So this is what we did: The foundation consisted of cement blocks every 8 feet. On top of these we placed chainsaw cut cedar and hemlock posts ranging in diameter from 10"-16" and anchored them with the pipe straps. Their lengths were all different so as to accommodate for the different elevations of the blocks and end up with a level floor. The house was to perch on a moderate incline. On top of the posts we set 4"X6"X8' pieces of hemlock and atop those we attached 2"X8"X8' stringers to form a 16'X16' sub-floor of rough cut 1" hemlock of varied widths. In addition we built a 4'X8' step up to attach the camper. At the NE side corner we built a pillar of cement blocks to stand flush with the floor. This was to support a future wood stove. There was no electricity so all of our cuts were made by chainsaw or handsaw.

Towards the end of my parent's visit we began to frame up some of the walls with 2"X6"s. We got most of the western walls framed where the camper was attached before my parents had to climb into their rental car and make the 4 hour drive back to Boston to catch an 8 hour flight to Portland OR to get into their car and drive another 3 hours to finally make it home to Roseburg. What a trip to take! On top of that they bought me dinner for every night of their stay. That's love. I broke into tears as they drove away. I could scarcely believe that they would go to so much expense and trouble just to help me build a shack in the woods on the other side of the country! But that is not the first time I have underestimated their love for me...

Monday, May 18, 2009

The Shack

It was the winter of 07 and I needed some kind of small dwelling on the land. It had to be small and basic with heat and a sink and maybe a place to sit and draw, like a desk. It was very much the thing I had imagined as an adolescent.
To date it is not finished. I constructed what is pictured mostly from poles on the land or scrap wood and pallets from various dumpsters on the Cape. At the end of February I bought a truck and camper combination for $500. It was a lot of money for me at the time but solved the problem of having a place to sleep on the land. It was fully self contained with a propane stove, refrigerator and heater. Before that I would either sleep in a tent or when it was crazy cold, stay in a motel in Belfast.
At some point I hope to finish the structure. I'm not sure what function it will serve...

Saturday, May 16, 2009

Beautiful Conflict

My friend Shane recently asked if my Jehovah's Witness upbringing has provided inspiration in doing art projects. It's a good question and I think it relates to this Maine House project. The short answer is "yes"; and although I am not altogether sure that I would use the word "inspiration", I cannot think of a word that seems any more appropriate. Inspiration is not necessarily some rapturous event. The creative process involves a lot of love but just as essential is conflict. It is conflict of the soul that drives people to create in the first place, to manage it. The craft of Art is really little more than the management of opposites. The greater the harmony of light and shadow, of cold and warmth, of great and small of all elements contained in the piece, the more pleasing it is to experience.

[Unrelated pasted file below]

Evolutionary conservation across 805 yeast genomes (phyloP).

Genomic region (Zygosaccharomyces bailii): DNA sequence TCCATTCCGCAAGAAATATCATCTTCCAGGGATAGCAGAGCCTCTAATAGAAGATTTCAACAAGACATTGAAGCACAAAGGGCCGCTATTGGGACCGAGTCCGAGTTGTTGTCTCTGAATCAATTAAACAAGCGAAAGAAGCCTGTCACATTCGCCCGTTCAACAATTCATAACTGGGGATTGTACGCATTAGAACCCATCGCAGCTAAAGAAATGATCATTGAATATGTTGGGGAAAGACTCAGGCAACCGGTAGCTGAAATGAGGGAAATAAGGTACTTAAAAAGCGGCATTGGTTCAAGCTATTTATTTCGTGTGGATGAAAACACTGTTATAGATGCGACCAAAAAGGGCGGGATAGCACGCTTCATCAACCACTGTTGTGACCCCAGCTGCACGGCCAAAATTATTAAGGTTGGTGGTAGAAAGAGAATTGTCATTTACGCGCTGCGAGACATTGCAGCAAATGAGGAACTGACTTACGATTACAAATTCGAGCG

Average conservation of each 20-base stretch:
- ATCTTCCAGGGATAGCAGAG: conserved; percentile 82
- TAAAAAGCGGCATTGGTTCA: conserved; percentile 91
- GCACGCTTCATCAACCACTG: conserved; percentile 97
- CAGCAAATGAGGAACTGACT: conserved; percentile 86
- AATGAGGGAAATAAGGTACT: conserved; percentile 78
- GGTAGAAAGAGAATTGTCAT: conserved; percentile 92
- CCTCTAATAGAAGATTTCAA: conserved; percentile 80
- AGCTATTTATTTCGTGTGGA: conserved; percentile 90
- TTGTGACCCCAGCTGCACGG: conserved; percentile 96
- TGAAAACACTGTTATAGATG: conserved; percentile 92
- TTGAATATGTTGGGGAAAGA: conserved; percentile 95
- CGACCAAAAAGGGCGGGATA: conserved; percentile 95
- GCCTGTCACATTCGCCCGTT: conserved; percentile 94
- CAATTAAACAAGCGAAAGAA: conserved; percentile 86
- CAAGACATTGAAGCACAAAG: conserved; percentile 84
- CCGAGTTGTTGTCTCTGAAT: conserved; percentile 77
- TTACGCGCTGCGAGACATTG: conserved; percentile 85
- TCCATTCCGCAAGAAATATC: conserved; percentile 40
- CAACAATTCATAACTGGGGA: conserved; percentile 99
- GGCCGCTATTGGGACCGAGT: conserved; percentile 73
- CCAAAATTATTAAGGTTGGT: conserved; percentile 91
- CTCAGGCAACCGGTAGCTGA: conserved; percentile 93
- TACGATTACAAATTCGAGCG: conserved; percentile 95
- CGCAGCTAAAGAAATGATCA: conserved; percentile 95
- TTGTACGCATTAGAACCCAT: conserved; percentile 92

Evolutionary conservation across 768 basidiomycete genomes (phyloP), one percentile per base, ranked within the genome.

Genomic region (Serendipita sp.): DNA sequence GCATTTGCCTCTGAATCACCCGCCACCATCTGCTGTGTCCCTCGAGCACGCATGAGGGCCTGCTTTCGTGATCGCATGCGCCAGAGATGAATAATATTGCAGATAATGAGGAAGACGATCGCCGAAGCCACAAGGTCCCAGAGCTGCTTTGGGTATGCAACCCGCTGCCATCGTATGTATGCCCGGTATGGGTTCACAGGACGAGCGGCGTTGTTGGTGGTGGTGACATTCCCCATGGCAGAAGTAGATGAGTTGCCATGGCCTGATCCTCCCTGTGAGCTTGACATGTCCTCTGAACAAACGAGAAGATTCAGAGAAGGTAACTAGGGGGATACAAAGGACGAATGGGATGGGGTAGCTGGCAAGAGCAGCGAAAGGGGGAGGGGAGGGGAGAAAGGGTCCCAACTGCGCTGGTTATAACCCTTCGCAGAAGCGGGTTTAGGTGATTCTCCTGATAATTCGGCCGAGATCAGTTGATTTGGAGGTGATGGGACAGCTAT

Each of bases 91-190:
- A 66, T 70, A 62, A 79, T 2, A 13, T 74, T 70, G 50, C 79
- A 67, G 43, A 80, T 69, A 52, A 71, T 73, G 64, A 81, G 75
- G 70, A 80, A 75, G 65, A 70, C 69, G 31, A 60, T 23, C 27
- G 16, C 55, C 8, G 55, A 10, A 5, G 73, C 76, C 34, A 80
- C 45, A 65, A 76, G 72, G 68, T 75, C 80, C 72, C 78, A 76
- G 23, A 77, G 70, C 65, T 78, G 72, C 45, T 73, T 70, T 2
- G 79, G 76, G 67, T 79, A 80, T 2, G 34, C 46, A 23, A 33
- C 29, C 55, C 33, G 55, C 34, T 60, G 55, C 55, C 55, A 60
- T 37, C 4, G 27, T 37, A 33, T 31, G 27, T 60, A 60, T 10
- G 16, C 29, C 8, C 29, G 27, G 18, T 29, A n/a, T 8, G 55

The people that we become as adults is largely influenced by our childhood experiences, especially as we relate to others. I think it is true to say that the way in which we relate to others determines how we live our lives and spend our time. All people need people. That is why solitary confinement tends to be a prisoner's most severe punishment. That is where the conflict comes in for me and the subsequent drive to make art.
My personal experience with organized religion maybe a little unusual but the end result for many who were raised in heavily religious households can be very much the same. The Jehovah's Witnesses is a cult that finds loyalty by coercion. The Governing Body which is at the heart of the organization, creates lessons and sermons which are passed down to the Elders of each congregation. The outlines that the Elders are given site many Bible verses (which usually consist of one to three sentences) from all over the new and old testaments, that back up the prevailing message of each sermon or "talk" as they call them. A new scripture would be sited every 60 seconds or so during the discourse and it was strongly encouraged that all members of the congregation look up each scripture and read along with the speaker. As soon as the verse was read, you could hear the crackle of a hundred Bible pages flipping simultaneously to the next verse sited. Of course each reading would backup whatever fear-based horse shit the speaker was rattling on about. Sometimes I would try to read the paragraphs surrounding the verse to figure out the context, but the rest of the congregation was always off to the next verse and if I wasn't turning pages my parents would notice and smack me. So it was in this way that from a so-called scriptural basis nearly every form of social interaction with the outside world was reduced to outright sin. I was to have no friends outside the congregation. (my parents did make an exception to that rule regarding a neighbor boy that I had made friends with. That however did not last as I was excluded from all extracurricular school activities. He found normal friends.) Other rules excluded me from any activities that had their basis in religious or national holidays. I was not to salute the flag. I was not allowed to play sports after school or attend any dances or other social functions. If a film or school project contained any depiction of religious holiday (i.e. Christmas, Halloween, Valentines Day etc.) I was excused to some other room to do worksheets or some other form of busy work. Sometimes I was allowed to draw.